Loughcrew Cairns; Hill of the Witch
The grandest concentration of Neolithic passage tombs in Ireland can be found at Loughcrew. Local folklore maintains that the site is the work of the “monster woman” who once ruled the area. Loughcrew`s name in Irish is Sliabh na Callaí meaning “Hill of the Witch” or “Hags Hill.” The name of the ancient hag was Garavogue, known locally as An Cailleach Bhéara. This witch or hag may have had her origins in the Celtic goddess Buí, whom we encounter at Knowth in Brú na Bóinne. She was a Moon Goddess or Earth Mother. She was a supernatural figure responsible for the landscape; placing large boulders in rivers and creating rock formations on hillsides.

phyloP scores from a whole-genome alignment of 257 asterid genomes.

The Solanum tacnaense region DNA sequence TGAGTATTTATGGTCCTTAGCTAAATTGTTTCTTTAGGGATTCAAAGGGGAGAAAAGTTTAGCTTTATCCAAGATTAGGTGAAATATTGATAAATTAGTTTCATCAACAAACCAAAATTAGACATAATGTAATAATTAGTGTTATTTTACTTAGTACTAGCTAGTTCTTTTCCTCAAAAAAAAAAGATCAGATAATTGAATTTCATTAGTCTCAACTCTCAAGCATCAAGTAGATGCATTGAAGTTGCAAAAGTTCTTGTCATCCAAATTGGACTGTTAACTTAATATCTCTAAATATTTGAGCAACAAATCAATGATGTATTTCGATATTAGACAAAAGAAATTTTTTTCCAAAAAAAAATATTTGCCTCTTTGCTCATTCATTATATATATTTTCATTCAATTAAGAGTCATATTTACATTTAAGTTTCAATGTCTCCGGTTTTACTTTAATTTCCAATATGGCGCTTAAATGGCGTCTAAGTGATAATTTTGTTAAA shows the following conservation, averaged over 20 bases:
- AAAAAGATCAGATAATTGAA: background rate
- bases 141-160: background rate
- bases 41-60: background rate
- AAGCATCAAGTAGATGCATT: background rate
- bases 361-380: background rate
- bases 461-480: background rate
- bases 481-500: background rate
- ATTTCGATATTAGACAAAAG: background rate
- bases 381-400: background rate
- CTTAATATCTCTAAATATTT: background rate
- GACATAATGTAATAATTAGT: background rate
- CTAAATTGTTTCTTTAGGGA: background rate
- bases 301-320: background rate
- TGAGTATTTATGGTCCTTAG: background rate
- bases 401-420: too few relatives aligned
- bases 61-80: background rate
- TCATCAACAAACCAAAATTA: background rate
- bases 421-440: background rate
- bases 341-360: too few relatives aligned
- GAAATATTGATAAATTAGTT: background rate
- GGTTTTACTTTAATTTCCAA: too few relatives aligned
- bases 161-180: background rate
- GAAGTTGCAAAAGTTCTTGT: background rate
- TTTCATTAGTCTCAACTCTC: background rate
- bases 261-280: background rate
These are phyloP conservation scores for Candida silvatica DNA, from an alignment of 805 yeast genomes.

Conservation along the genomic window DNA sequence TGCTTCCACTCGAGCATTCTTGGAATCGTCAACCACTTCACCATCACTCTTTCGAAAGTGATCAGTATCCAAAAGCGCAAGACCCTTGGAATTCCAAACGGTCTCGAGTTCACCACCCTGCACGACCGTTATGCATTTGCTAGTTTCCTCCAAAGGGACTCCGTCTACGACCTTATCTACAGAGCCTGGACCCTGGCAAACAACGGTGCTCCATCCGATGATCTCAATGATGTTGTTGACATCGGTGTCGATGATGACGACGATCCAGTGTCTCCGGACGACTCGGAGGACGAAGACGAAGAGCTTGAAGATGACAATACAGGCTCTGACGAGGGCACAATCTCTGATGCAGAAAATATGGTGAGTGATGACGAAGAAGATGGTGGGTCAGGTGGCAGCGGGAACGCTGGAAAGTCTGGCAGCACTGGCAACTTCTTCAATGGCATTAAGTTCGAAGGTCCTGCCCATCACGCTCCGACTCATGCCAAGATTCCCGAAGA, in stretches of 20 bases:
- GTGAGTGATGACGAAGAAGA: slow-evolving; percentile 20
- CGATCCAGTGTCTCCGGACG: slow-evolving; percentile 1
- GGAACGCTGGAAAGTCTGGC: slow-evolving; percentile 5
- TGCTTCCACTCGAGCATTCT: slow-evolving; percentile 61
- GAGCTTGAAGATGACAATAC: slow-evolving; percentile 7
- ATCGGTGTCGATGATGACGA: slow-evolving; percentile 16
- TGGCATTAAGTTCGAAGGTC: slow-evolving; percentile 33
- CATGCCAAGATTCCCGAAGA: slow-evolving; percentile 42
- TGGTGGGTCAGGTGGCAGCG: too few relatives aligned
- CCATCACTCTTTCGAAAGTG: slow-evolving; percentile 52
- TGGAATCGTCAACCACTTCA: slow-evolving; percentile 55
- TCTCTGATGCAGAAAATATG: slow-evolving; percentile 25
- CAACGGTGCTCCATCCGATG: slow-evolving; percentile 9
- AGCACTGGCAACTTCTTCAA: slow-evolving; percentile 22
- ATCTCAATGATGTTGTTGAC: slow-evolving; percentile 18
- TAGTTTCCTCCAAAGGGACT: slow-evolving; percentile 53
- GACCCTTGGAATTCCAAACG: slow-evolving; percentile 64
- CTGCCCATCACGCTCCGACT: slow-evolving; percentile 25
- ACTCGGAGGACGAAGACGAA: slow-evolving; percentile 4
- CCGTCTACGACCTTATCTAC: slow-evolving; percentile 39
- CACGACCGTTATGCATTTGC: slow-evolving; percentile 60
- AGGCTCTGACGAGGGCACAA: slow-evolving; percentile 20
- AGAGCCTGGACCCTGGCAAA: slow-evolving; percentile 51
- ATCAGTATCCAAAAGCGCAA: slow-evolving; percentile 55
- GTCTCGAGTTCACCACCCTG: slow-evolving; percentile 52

Local legend recounts the story of An Cailleach Bhéara jumping from one hill to the next dropping stones from her apron. The fallen stones formed the Cairns we see today. She was attempting this magical feat to attain great power and rule over all of Ireland. She was able to drop her cairns of stones on the first three peaks. As she jumped to the fourth hill she missed her mark and fell to her death on her last leap. The story claims that she was buried where she fell on the slopes of Patrickstown Hill. Indeed visitors today can sit on the Hag`s Chair at Cairn T. Local belief claims that if you make a wish while sitting on this kerbstone the witch will grant it.